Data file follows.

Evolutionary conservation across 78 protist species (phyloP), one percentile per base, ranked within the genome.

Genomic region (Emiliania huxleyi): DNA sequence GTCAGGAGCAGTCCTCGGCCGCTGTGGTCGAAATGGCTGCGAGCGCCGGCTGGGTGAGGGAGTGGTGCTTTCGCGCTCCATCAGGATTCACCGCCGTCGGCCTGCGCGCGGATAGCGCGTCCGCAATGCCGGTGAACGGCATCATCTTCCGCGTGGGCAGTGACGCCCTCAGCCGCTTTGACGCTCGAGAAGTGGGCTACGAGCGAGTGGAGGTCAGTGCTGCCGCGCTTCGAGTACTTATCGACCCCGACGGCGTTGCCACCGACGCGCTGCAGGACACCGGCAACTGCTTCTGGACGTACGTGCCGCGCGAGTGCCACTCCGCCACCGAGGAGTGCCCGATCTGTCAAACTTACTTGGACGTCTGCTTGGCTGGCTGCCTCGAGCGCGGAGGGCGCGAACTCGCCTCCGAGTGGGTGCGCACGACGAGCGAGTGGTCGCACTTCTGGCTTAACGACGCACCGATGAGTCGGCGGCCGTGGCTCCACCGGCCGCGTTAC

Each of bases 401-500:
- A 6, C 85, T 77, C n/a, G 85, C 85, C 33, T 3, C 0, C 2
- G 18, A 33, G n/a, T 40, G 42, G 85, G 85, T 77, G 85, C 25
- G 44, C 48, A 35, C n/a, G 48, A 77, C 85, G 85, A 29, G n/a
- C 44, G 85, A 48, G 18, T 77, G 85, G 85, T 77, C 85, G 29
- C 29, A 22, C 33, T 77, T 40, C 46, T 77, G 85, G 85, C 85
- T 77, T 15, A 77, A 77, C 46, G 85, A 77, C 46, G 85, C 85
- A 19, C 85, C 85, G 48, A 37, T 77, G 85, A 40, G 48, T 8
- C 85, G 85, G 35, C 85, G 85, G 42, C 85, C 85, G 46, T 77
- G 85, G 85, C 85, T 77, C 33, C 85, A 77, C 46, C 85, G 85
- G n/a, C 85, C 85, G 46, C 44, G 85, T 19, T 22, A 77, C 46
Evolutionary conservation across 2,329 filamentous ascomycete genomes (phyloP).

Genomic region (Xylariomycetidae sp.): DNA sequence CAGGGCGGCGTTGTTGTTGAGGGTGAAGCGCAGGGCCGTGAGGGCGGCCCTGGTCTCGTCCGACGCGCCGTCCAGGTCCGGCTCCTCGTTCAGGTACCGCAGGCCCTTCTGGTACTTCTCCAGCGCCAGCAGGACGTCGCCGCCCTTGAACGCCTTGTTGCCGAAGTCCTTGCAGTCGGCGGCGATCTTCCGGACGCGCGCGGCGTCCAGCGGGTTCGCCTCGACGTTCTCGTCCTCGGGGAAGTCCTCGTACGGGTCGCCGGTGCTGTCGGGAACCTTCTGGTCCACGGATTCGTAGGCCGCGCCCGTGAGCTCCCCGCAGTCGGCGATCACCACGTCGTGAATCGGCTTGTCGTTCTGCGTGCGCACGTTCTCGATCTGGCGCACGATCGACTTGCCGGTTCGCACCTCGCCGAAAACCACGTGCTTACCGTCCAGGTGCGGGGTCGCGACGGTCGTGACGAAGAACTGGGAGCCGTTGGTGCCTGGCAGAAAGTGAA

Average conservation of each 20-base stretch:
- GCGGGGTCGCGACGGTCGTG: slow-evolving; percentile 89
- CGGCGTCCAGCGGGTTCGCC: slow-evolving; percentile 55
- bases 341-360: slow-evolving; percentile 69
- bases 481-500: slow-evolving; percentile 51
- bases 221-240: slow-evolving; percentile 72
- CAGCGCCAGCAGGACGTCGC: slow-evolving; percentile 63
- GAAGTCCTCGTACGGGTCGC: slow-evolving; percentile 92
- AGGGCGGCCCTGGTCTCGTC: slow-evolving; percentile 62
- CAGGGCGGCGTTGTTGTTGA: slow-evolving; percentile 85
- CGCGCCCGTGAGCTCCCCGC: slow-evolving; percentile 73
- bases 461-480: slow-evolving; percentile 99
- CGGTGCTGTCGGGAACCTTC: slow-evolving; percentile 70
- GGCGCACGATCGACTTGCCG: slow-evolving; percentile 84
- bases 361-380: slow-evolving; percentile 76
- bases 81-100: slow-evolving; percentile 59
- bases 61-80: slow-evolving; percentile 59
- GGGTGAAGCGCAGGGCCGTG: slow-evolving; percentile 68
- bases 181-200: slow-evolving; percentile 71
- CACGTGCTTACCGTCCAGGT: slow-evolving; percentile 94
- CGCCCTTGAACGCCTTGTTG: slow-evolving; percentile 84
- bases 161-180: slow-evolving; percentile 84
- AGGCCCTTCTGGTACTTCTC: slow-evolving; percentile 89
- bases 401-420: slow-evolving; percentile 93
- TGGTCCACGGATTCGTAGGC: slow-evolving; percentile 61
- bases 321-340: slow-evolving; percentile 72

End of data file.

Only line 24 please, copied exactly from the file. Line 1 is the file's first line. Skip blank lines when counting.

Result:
- AGGGCGGCCCTGGTCTCGTC: slow-evolving; percentile 62